The odds ratio is $$0.14/0.28 = 0.49$$, and the 95% CI for $$\log\theta$$ would be

$$\log(0.490)\pm 1.96 \sqrt{1/17+1/109+1/122+1/31}=$$
$$(-1.359,-0.068)$$

Finally, exponentiating limits gives us the 95% CI for $$\theta$$: (0.256, 0.934). Notice, that we could have also computed $$0.28/0.14=2.04=31(122)/(109(17))$$, which is the inverse of the above value we computed: $$1/0.49=2.04$$. For our example, $$\hat{\theta}=0.49$$ means that

• the odds of getting a cold given vitamin C are .49 times the odds of getting cold given a placebo
• the odds of getting a cold given a placebo are $$1/.49 = 2.04$$ times greater than the odds of given vitamin C
• getting cold is less likely given vitamin C than given a placebo.

For computation in SAS, for the Vitamin C example compare the above calculations to relevant SAS output under heading "Statistics for Table of treatment and response: Odds Ratio";

Odds Ratio
Odds Ratio 0.4900

Asymptotic Conf Limits
95% Lower Conf Limit 0.2569
95% Upper Conf Limit 0.9343

Exact Conf Limits
95% Lower Conf Limit 0.2407
95% Upper Conf Limit 0.9740
The best way to get all association measures is to use option MEASURES in PROC FREQ. Working with the VitaminC.sas file, we can replace the following line

tables treatment*response/ chisq relrisk riskdiff expected;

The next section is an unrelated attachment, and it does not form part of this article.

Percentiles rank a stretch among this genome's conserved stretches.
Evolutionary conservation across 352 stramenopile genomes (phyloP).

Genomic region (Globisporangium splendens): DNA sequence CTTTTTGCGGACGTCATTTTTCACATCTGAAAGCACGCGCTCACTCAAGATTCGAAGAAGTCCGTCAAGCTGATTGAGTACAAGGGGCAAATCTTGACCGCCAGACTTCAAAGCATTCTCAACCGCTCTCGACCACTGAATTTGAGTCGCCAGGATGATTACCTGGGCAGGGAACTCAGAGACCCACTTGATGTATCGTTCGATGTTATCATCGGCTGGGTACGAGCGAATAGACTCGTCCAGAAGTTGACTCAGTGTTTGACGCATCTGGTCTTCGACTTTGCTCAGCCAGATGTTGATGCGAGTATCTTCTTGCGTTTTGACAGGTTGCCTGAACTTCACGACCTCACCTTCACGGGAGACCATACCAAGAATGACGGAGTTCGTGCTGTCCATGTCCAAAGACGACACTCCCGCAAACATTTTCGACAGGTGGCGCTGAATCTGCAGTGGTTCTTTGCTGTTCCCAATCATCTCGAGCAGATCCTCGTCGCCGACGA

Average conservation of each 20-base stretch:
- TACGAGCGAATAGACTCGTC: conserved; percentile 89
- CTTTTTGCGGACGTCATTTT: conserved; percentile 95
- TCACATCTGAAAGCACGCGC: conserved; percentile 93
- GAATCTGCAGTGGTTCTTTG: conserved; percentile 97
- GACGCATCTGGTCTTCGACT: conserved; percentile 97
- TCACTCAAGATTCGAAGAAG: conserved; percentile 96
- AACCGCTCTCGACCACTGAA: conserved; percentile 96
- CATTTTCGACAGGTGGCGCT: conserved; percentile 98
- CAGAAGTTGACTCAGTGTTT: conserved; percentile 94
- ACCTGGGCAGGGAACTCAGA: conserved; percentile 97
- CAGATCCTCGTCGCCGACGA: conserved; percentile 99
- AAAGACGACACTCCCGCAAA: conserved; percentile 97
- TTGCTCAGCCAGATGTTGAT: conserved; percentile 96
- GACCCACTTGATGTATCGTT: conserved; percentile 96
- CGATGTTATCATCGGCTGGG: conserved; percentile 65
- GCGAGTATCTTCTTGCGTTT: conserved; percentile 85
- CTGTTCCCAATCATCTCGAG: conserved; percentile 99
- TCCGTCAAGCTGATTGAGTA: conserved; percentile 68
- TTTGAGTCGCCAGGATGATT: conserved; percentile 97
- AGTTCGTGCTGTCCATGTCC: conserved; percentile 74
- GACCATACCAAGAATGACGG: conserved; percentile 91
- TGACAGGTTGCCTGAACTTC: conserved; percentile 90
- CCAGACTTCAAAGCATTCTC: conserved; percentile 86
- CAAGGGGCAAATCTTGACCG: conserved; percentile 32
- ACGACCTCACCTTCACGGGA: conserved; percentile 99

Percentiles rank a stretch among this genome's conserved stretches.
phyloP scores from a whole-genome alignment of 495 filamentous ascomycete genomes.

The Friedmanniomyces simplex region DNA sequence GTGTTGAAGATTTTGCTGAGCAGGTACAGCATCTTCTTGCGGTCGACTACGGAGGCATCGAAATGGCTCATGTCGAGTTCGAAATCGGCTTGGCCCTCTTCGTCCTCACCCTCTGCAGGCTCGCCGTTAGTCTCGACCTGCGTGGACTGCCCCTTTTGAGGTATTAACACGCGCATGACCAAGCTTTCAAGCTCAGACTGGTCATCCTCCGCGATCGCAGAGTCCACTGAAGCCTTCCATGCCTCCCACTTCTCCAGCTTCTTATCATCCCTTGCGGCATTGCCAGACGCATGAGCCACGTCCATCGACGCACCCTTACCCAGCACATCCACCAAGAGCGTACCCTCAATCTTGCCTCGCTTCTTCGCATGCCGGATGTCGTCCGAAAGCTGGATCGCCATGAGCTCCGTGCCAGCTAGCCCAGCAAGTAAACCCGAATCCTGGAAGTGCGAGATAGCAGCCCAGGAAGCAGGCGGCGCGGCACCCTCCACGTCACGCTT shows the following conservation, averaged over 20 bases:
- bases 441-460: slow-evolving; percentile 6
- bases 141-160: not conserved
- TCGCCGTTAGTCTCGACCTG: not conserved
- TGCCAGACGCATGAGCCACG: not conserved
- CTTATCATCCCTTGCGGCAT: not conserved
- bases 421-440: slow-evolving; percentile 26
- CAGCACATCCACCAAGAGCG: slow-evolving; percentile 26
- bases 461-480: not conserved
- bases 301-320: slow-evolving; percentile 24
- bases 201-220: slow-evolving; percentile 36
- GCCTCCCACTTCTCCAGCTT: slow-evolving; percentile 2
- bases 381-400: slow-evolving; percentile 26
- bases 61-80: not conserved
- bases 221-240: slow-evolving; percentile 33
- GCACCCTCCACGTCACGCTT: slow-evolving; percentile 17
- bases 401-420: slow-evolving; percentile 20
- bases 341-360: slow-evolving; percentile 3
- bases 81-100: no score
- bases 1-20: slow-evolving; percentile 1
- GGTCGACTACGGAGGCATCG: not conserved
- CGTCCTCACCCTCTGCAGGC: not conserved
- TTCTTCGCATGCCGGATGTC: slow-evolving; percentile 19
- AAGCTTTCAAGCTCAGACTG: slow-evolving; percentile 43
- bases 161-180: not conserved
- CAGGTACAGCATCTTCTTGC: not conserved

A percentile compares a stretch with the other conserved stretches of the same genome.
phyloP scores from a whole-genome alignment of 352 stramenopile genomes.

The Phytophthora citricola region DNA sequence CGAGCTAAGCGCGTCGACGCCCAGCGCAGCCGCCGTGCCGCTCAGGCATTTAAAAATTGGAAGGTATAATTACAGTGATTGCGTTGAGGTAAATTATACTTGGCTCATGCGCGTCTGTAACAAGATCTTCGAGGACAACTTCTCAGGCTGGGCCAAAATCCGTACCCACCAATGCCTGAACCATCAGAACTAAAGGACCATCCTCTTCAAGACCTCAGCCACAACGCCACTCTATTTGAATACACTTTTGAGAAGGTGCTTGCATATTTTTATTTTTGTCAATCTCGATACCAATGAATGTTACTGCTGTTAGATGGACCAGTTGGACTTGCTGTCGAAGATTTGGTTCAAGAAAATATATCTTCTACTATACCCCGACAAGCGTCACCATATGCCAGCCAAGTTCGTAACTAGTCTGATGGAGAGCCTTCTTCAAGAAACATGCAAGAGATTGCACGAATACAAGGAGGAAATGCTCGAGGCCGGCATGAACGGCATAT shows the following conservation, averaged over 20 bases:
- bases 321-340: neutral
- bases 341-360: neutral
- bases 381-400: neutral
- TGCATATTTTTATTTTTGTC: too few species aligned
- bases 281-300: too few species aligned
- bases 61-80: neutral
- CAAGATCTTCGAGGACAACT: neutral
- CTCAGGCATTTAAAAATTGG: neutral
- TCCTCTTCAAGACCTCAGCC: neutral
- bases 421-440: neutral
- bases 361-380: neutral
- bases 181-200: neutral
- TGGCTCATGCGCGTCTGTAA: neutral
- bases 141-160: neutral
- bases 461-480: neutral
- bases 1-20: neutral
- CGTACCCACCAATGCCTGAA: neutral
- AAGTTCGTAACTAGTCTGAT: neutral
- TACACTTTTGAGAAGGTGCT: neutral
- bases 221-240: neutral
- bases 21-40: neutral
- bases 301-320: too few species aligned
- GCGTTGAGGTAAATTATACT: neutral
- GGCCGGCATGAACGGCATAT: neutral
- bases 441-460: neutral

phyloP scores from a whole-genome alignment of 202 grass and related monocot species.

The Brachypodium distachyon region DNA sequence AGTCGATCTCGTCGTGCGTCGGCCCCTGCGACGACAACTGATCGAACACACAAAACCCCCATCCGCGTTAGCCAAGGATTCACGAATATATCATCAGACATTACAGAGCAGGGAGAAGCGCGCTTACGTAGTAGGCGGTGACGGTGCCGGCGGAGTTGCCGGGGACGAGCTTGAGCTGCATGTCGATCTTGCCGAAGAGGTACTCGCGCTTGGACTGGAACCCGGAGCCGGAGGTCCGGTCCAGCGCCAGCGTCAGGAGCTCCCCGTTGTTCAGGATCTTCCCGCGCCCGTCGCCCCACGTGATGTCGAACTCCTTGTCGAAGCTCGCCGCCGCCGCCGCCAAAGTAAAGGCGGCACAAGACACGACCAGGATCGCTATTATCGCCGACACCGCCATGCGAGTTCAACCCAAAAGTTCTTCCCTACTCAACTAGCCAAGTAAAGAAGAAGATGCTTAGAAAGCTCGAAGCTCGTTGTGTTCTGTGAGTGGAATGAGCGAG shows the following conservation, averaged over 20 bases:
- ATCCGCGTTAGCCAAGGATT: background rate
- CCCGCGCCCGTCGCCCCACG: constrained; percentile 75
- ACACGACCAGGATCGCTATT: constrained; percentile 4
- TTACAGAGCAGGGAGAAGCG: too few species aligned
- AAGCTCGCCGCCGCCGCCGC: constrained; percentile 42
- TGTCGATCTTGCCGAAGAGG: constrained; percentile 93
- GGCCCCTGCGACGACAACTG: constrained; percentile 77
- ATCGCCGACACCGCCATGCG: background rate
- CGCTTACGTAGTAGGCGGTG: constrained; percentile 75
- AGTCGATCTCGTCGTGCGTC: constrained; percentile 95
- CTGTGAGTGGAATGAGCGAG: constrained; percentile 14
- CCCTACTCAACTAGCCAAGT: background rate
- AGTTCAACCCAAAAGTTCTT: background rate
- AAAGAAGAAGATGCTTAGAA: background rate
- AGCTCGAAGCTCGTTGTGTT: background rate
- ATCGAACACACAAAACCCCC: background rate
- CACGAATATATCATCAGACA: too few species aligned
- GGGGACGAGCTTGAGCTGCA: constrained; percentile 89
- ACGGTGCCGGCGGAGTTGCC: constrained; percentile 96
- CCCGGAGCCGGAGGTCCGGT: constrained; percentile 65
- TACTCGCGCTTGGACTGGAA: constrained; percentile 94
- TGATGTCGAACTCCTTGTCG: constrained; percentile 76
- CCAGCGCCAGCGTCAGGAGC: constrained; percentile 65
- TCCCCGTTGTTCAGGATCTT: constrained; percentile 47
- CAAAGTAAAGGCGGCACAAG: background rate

with

tables treatment*response/ chisq measures expected;

The computation in R is available with the VitaminC.R file.

For more on the interpretation of odds and odds-ratios and their properties see below.

## Properties of Odds Ratios

If $$\theta = 3$$, the odds of "success" in row 1 are 3 times greater than the odds of success in row 2; individuals in row 1 are more likely to have a "success" than those in row 2. If $$\theta = 0.3$$, the odds of "success" in row 1 are 0.3 times the odds of the row 2; the odds of "success" in row 2 are $$(1/0.3) = 3.33$$ times the odds in row 1.

The relationship between odds and probabilities can be expressed as

$$odds_1=\dfrac{\pi_{1|1}}{1-\pi_{1|1}}\iff\pi_{1|1}=\dfrac{odds_1}{1+odds_1}$$

If the variables are independent, then $$\pi_{1|1} = \pi_{1|2}$$, $$odds_1 = odds_2$$, and

$$\theta=\frac{odds_1}{odds_2}=1$$

If the variables are not independent such that  $$\pi_{1|1} > \pi_{1|2}$$, then $$odds_1 > odds_2$$, and

$$1<\theta$$

If the variables are not independent such that $$\pi_{1|1} < \pi_{1|2}$$, then $$odds_1< odds_2$$, and

$$0 < \theta < 1$$

If both $$\pi_{1|1}$$ and $$\pi_{1|2}$$ are small in the population, then the odds ratio and relative risk will be close since $$\frac{1-\pi_{1|1}}{1-\pi_{1|2}}$$ will be close to 1. The odds ratio $$\theta$$ does NOT depend on the marginal distribution of either variable. If the categories of both variables are interchanged, the value of $$\theta$$ does not change. If the categories of one variable are switched, the odds ratio in the new re-arranged table will equal $$1/\theta$$.

Finally, note that the sample odds ratio will equal zero or $$\infty$$ if any $$n_{ij}=0$$. Some authors suggest adding $$1/2$$ to each cell count and then recalculating the sample odds ratio and its standard error to avoid this issue.